February 19th, 2020

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Management of Ogilvie Syndrome Following Cesarean Delivery: A Case Report
Authors:  Ashley Thorburn, M.D., Nicholas Moore, B.S., Christopher Heid, B.S., and Kimberly Hendershot, M.D.
BACKGROUND: Ogilvie syndrome, also known as acute colonic pseudobstruction, is a rare but potentially fatal complication that may occur following cesarean delivery. As Ogilvie syndrome can demonstrate a presentation similar to ileus, small bowel obstruction, mechanical large bowel obstruction, and perforated viscus, it is important to note the distinguishing characteristics of acute colonic pseudo-obstruction in order to make a timely and accurate diagnosis with appropriate intervention.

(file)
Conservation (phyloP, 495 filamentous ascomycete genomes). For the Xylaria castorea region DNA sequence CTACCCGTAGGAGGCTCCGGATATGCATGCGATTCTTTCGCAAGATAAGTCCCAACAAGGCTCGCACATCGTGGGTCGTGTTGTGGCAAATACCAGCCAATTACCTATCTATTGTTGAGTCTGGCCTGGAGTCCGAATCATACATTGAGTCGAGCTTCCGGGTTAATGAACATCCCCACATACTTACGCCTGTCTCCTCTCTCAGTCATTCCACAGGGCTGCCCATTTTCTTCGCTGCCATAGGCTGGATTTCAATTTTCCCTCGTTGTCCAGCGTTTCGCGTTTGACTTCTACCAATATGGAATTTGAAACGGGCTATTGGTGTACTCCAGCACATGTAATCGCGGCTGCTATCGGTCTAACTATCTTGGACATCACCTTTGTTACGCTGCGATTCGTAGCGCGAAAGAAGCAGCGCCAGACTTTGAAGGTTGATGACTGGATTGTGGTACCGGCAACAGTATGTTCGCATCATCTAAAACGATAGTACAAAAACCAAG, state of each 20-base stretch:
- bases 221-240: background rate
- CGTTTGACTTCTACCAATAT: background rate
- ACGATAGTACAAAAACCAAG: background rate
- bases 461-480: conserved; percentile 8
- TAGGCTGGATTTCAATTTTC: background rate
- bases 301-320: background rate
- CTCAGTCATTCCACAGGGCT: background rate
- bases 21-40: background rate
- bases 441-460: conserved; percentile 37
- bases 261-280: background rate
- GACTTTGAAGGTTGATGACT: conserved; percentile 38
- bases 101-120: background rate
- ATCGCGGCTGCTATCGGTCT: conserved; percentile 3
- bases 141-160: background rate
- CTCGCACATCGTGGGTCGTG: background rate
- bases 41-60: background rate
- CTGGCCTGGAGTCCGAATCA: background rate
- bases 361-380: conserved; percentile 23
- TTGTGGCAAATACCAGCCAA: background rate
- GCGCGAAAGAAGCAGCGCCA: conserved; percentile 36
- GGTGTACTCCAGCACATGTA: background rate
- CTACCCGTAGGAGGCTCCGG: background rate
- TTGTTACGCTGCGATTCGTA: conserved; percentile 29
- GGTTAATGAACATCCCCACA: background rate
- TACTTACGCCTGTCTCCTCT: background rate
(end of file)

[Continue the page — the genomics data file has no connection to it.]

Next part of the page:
CASE: We present the case of a 33-year-old woman who developed fever, tachycardia, and physical examination findings of peritonitis on postoperative day 2 from a cesarean section. There was concern for perforation and she subsequently underwent exploratory laparotomy, upon which she was found to have Ogilvie syndrome.

CONCLUSION: Postpartum women are at risk for developing Ogilvie syndrome. The diagnosis can be complicated by recent delivery, either by spontaneous vaginal delivery or cesarean section. Bowel obstruction and perforation of viscus may have a similar presentation. As management differs, it is imperative to keep Ogilvie syndrome in mind when dealing with postpartum patients with signs of peritonitis.
Keywords:  abdomen, acute; cesarean section; colonic pseudo-obstruction; intestinal obstruction; Ogilvie syndrome; peritonitis
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